For the next 50 days I’ve teamed up with VéloBici to provide a leaderboard for their Spring Classics Challenge – ride the distance of as many of the Spring Classics as you can to get a chance to win some great UK designed and manufactured prizes. The more of the 7 classics you complete the better the prizes on offer become. This challenge is open to anyone around the world so sign yourself up and get riding.
Velo Flow allows you to view and interact with animated Strava rides. Getting started with Velo Flow can be a little confusing but the video below walks you through how to do it step by step. The second video shows you some of the hidden features in Velo Flow explaining how to highlight multiple riders and more.
If you are new to VeloViewer or just want to know a bit more about Update page then this is the page for you. Basically you can’t go far wrong following your nose but read on for more detailed instructions.
Seeing your rides and segments on maps is a complete no-brainer in terms of functionality for VeloViewer and the recent additions of Velo Flow and the Ride Details page along with the existing Segment Details page you now have many ways of viewing your rides. But what is the best map to display beneath your rides? Take your pick…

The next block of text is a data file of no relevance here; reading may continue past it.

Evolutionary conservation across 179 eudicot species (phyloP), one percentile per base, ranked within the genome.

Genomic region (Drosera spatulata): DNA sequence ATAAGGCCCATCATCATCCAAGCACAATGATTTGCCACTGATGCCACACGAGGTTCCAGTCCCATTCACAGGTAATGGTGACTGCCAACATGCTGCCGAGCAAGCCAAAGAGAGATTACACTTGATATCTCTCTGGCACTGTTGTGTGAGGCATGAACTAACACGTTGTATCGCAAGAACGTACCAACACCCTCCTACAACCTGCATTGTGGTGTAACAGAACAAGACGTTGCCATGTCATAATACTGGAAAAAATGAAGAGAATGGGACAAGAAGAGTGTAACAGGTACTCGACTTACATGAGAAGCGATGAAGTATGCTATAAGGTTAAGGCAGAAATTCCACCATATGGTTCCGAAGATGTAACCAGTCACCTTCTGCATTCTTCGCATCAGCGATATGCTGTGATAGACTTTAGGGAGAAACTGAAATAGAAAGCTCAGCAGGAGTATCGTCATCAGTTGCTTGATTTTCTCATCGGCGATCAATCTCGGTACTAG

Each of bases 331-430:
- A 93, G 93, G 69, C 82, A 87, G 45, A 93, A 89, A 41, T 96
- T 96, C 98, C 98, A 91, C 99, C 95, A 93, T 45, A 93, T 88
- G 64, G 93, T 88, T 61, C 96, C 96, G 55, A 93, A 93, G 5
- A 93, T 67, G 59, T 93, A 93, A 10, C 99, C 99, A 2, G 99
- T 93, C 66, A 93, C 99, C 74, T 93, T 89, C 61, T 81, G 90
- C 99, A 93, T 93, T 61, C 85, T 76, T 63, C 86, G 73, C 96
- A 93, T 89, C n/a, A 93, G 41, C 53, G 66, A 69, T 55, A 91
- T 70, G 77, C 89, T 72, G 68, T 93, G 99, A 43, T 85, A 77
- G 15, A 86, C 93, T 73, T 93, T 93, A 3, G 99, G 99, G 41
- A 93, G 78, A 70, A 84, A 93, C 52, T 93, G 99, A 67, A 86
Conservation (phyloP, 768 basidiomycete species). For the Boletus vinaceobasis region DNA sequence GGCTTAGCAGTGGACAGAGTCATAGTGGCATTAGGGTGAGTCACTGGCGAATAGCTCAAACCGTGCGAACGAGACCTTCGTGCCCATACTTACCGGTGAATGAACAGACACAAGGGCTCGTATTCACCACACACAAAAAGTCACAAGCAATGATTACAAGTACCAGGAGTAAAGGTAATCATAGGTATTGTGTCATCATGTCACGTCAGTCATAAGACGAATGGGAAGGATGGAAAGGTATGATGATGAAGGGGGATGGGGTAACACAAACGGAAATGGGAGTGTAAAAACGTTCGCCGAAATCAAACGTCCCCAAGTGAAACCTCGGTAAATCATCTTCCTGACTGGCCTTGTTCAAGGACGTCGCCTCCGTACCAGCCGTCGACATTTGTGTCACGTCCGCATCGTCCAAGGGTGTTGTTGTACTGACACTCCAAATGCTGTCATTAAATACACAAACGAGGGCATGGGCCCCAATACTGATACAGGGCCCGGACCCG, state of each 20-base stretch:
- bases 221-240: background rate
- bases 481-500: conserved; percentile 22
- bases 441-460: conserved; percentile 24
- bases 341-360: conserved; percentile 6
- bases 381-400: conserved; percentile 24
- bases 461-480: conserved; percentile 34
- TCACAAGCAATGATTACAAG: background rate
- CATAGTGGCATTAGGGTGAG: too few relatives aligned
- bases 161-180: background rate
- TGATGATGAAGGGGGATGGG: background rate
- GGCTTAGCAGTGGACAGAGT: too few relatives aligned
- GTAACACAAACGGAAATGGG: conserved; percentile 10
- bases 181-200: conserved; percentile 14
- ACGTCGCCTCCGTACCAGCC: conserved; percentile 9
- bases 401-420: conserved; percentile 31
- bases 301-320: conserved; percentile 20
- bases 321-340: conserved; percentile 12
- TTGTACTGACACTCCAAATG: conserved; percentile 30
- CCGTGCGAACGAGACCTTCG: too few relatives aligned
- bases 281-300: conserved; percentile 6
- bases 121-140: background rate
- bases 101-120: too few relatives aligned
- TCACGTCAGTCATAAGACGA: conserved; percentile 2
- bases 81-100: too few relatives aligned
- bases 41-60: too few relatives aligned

Velo Flow is a great way to visualise your rides but it really comes into its own when used to view group rides, be they club runs, sportives or races. Watch as you try and drop your club mates on a climb or get left behind with a mechanical before meeting back up at the cafe stop.
Whichever the type of ride, the steps to go through to get the best Velo Flow of your ride are the same and very easy.
For a long time the main missing element on VeloViewer has been a ride details page. Well, not any more. Very much a version 1 so expect lots of changes based on some things I still want to add and any feedback/requests you guys want to give me. For now though, view each of your rides’ stats, interactive map, elevation charts (including the gradient histogram – distance travelled at each gradient) and lists of all segments covered (on a secondary tab).
Your leaderboard positions on Strava segments can be a bit of a badge of honour but the significance of each of those positions can vary wildly. If you are 6th placed out of 3000 riders then that is pretty good going but 1st place out of just 2 riders is less so. In steps an suggestion from a forum to include a position percentile column and corresponding graphs, a few minutes later and the first incarnation of the position percentile appeared.